Gwendolyn DuBois Shaw

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Gwendolyn DuBois Shaw
Born September 26, 1968
Movement Modernism
Website Gwendolyn DuBois Shaw

Gwendolyn DuBois Shaw (born September 26, 1968) is an art historian, curator, and professor of American art at the University of Pennsylvania. She has curated major exhibitions and published several books on African American art. She is the current Visual Arts Editor of Transition Magazine.[1][2]

Career[edit]

Shaw received her BA from the University of California, Santa Barbara and her PhD in American art at Stanford University. She was a fellow at both Romare Bearden Graduate Museum, which supported her work at the Saint Louis Art Museum and the Radcliffe Institute at Harvard University.[3]

Shaw became an assistant professor of History of Art and Architecture and of African and African American Studies at Harvard University, teaching there for five years.[4] Shaw is currently an associate professor at the University of Pennsylvania. Her research focuses on issues of race, gender, sexuality, and class in American art, particularly as they relate to conflict.[5]

Writing[edit]

She has published three books on African American art: Seeing the Unspeakable: The Art of Kara Walker[6] (2004), Portraits of a People: Picturing African Americans in the Nineteenth Century[7] (2006), and most recently Represent: 200 Years of African American Art in the Philadelphia Museum of Art[8] (2014).

Curation[edit]

Shaw curated the exhibition Portraits of a People: Picturing African Americans in the Nineteenth Century (2006) at the Addison Gallery of American Art in Andover, Massachusetts.[9][10][11] She curated Samba Sessao: Afro-Brazilian Art and Film for the Arthur Ross Gallery at the University of Pennsylvania in 2012.[12] She was a consulting curator of the exhibition Represent: 200 Years of African American Art (2015) at the Philadelphia Museum of Art,.[13] She has co-created a number of exhibitions with her students, including Trouble in Paradise: The Art of Polynesian Warfare at the University of Pennsylvania Museum of Archaeology and Anthropology in 2006.[14][15] As teacher of the Spiegel-Wilks Seminar in Contemporary Art in 2016, she worked with students to curate the show Do/Tell at the Institute of Contemporary Art, Philadelphia,[16]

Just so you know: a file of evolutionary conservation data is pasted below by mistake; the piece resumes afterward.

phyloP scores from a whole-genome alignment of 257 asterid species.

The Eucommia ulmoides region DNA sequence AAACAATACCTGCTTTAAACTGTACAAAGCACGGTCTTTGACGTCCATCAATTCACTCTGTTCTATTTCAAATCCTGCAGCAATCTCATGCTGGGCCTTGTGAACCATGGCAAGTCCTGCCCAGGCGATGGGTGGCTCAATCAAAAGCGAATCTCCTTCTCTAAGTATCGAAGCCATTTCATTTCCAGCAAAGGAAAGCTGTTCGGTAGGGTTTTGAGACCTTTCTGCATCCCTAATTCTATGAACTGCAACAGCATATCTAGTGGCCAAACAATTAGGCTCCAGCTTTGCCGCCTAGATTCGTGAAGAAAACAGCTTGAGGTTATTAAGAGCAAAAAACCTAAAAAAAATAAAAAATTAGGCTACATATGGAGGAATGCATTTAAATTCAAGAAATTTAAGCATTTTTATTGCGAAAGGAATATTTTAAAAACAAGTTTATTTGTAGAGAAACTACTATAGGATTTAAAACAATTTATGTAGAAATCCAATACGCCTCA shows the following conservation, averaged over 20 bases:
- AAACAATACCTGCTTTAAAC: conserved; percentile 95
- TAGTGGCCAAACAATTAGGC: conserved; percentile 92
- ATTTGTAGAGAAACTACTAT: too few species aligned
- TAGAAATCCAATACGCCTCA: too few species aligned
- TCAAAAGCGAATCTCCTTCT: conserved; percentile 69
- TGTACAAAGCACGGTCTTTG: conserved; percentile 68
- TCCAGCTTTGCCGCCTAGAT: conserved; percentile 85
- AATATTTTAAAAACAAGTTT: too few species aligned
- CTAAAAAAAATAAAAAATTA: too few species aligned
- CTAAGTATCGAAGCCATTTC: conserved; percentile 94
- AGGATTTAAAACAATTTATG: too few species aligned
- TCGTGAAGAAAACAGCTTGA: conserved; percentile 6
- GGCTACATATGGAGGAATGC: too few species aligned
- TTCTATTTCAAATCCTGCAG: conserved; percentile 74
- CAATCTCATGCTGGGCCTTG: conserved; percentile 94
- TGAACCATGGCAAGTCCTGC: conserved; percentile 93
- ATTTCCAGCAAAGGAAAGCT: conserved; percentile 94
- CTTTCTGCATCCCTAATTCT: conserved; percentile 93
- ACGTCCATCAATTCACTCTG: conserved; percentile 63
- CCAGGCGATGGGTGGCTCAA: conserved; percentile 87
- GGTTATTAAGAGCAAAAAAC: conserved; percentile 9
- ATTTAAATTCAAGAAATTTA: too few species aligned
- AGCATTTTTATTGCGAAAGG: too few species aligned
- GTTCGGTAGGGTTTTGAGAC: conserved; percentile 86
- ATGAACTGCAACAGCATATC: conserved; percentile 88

Shaw is active as a speaker and organizer of lectures and events at different institutions. In 2016, Shaw organized an symposium at the National Portrait Gallery in Washington, D.C. on "Racial Masquerade in American Art and Culture".[17]

Awards[edit]

In 2015, Shaw received the Dean’s Award for Innovation in Teaching from the School of Arts & Sciences at the University of Pennsylvania, for "exceptional creativity and innovation in instruction".[18]

References[edit]

  1. ^ "Gwendolyn DuBois Shaw". University of Pennsylvania. Retrieved 3 March 2016.
  2. ^ Johnson, Greg (April 16, 2015). "Q&A with Gwendolyn DuBois Shaw". Penn Current. Retrieved 6 March 2016.
  3. ^ "Fellow: Gwendolyn DuBoisShaw". Radcliffe Institute for Advanced Study.
  4. ^ "GWENDOLYN DuBOIS SHAW, PhD" (PDF). University of Pennsylvania. Retrieved 10 February 2017.
  5. ^ "The life and art of Horace Pippin". Radio Times. Retrieved 9 March 2016.
  6. ^ Shaw, Gwendolyn DuBois (2005). Seeing the Unspeakable : the art of Kara Walker (2. print. ed.). Durham, N.C.: Duke University Press. ISBN 978-0-8223-3396-8.
  7. ^ Shubert, contributions by Emily K. (2006). Portraits of a people : picturing African Americans in the nineteenth century (1. ed.). Andover, Mass.: Addison Gallery of American Art, Phillips Academy. ISBN 978-0-295-98571-8.
  8. ^ Represent: 200 Years of African American Art in the Philadelphia Museum of Art. [S.l.]: Yale University Press. 2015. ISBN 978-0-300-20800-9.
  9. ^ Childs, Adrienne L. (2006). "Portraits of a People: Picturing African Americans in the Nineteenth Century". Nineteenth Century Art World-wide. 5 (2). Retrieved 10 February 2017.
  10. ^ Gold, Susanna W. (2006). "Review: Recovering Identity: Nineteenth-Century African American Portraiture". American Quarterly. 58 (4): 1167–1189. JSTOR 40068410.
  11. ^ Sheehan, Tanya (6 September 2007). "Tanya Sheehan. Review of "Portraits of a People: Picturing African Americans in the Nineteenth Century" by Gwendolyn DuBois Shaw". CAA Reviews. doi:10.3202/caa.reviews.2007.76. Retrieved 10 February 2017.
  12. ^ Stewart, Sara; DiSanto, Jill (March 21, 2012). ""Samba Sessao: Afro-Brazilian Art and Film" at Penn's Arthur Ross Gallery". Penn News. Retrieved 10 February 2017.
  13. ^ Nagle, Aubrey (January 8, 2015). "200 Years of African American Art". Philly Voice. Retrieved 10 February 2017.
  14. ^ "Trouble in Paradise". Courier-Post, Camden, New Jersey. 103. April 23, 2006. Retrieved 10 February 2017.
  15. ^ "Trouble in Paradise: The Art of Polynesian Warfare Student-Curators at the University of Pennsylvania Museum of Archaeology and Anthropology". Arts @ Penn. Retrieved 10 February 2017.
  16. ^ "Do/Tell: Erin Bernard, Heather Hart, Rachelle Mozman, and Akosua Adoma Owusu". Institute of Contemporary Art. April 22, 2015.
  17. ^ "Smithsonian's National Portrait Gallery Hosts a Symposium on "Racial Masquerade in American Art and Culture"". National Portrait Gallery. October 19, 2016. Retrieved 10 February 2017.
  18. ^ "School of Arts & Sciences Teaching Awards". University of Pennsylvania Almanac. 60 (31). April 22, 2014. Retrieved 10 February 2017.

External links[edit]

External video
American Art Up Close Lecture Series, Gwendolyn Dubois Shaw, The Art Institute of Chicago